The greatest chess player hands down was......
"There is no consensus on who is the greatest chess player of all time, but it is a topic often discussed by fans and addressed by writers. Basically the classification is, and can only be, a matter of opinion of whomever is making the claim.
Determining the greatest player of all time is complicated by a number of factors. For example, it is generally agreed that if 19th century master Paul Morphy (or someone of his era) came back to play 20th century champion Garry Kasparov (or any other modern champion) without preparation, Morphy would be crushed because chess understanding has advanced over time, and modern grandmasters analyze openings much more deeply than ever before. These considerations alone, however, do not mean that Morphy was not as great a player as Kasparov, they only mean that Kasparov has advantages due to living later and having modern chess knowledge. Perhaps Morphy would be able to quickly absorb modern theory and rise to the top again.
One possible criterion for all-time greatness is the amount by which a player exceeded his contemporaries. For example, Morphy was head and shoulders above the competition of his day in a way that Mikhail Botvinnik never was. And Philidor was so far ahead of his contemporaries that for a long time he had to take a handicap against everyone else. But should Botvinnik be considered less great a player for having worthy rivals?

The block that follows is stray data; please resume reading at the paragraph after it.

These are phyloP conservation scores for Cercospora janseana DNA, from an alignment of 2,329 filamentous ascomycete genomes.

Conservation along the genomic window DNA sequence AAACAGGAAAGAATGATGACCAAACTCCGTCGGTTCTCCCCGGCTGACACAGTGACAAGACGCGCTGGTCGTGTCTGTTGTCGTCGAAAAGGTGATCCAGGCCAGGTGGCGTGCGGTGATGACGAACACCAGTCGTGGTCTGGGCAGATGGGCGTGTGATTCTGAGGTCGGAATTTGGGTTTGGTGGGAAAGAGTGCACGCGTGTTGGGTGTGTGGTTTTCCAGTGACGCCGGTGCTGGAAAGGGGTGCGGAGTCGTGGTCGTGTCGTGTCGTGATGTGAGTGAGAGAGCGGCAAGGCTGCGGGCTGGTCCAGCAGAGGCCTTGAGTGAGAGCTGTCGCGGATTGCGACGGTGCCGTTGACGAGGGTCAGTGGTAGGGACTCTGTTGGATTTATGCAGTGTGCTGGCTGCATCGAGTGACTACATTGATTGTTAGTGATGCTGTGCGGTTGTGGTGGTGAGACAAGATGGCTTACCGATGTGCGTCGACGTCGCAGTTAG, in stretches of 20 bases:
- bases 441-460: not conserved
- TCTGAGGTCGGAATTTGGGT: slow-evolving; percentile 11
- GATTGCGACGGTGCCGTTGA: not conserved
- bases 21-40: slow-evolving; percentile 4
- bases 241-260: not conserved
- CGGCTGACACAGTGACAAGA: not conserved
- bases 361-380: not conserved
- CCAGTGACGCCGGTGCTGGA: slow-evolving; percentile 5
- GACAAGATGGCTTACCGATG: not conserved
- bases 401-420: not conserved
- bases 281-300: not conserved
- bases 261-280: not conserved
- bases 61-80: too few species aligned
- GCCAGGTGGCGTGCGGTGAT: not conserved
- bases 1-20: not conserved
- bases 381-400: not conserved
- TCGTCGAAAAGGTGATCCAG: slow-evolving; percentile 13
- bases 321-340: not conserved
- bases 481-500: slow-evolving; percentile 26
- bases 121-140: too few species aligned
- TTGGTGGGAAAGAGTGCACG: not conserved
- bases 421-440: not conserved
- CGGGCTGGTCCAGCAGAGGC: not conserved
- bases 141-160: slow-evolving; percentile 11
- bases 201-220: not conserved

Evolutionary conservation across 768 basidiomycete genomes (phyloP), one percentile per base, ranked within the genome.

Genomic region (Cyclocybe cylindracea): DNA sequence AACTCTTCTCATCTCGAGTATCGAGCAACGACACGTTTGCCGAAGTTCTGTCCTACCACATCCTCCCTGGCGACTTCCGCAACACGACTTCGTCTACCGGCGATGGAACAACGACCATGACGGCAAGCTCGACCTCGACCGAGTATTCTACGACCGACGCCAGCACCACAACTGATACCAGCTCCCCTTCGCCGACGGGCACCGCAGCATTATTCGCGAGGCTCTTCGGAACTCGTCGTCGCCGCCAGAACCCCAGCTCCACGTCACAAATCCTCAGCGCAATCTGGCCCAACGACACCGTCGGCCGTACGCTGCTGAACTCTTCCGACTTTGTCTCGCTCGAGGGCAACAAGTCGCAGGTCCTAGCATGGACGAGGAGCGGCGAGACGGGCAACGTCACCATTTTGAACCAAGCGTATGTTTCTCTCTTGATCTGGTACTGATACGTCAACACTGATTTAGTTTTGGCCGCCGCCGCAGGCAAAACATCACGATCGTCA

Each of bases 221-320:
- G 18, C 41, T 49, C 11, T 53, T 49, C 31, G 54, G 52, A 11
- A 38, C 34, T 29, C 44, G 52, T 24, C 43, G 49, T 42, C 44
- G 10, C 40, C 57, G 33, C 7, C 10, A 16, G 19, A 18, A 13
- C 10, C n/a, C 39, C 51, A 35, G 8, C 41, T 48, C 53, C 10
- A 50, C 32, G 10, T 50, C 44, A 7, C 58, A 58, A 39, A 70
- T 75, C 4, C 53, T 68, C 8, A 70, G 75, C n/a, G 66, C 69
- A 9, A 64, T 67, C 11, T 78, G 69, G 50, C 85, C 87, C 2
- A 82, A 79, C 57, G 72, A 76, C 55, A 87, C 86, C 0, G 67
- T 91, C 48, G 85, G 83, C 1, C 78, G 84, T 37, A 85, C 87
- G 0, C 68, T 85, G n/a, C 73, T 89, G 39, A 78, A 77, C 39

And by another criterion, namely length of time at the top of the chess world, Botvinnik's achievements must be considered far greater than Morphy's (even though his reign as World Champion was interrupted by Vasily Smyslov and Mikhail Tal). But then his reign was nowhere near as long as Philidor's, although there was no official world title back then. Furthermore, Emanuel Lasker was the undisputed champion for 27 years, a reign no other player has even approached. However, he played infrequently in later years, and there was no standardized system for championship matches: champions played challengers whenever both agreed to a match. Especially in today's world, with dozens of possible challengers to the championship, longevity is a poor determinant of skill.
Yet another complication in determining who was the greatest is the dichotomy between talent and hard work. Capablanca's natural gift for chess was arguably unrivaled, but he lost his title to Alekhine because Alekhine prepared much more diligently for their match. Is this evidence that Capablanca was in fact a better player who lost due to laziness, or evidence that due to his laziness Capablanca was in fact the inferior player?"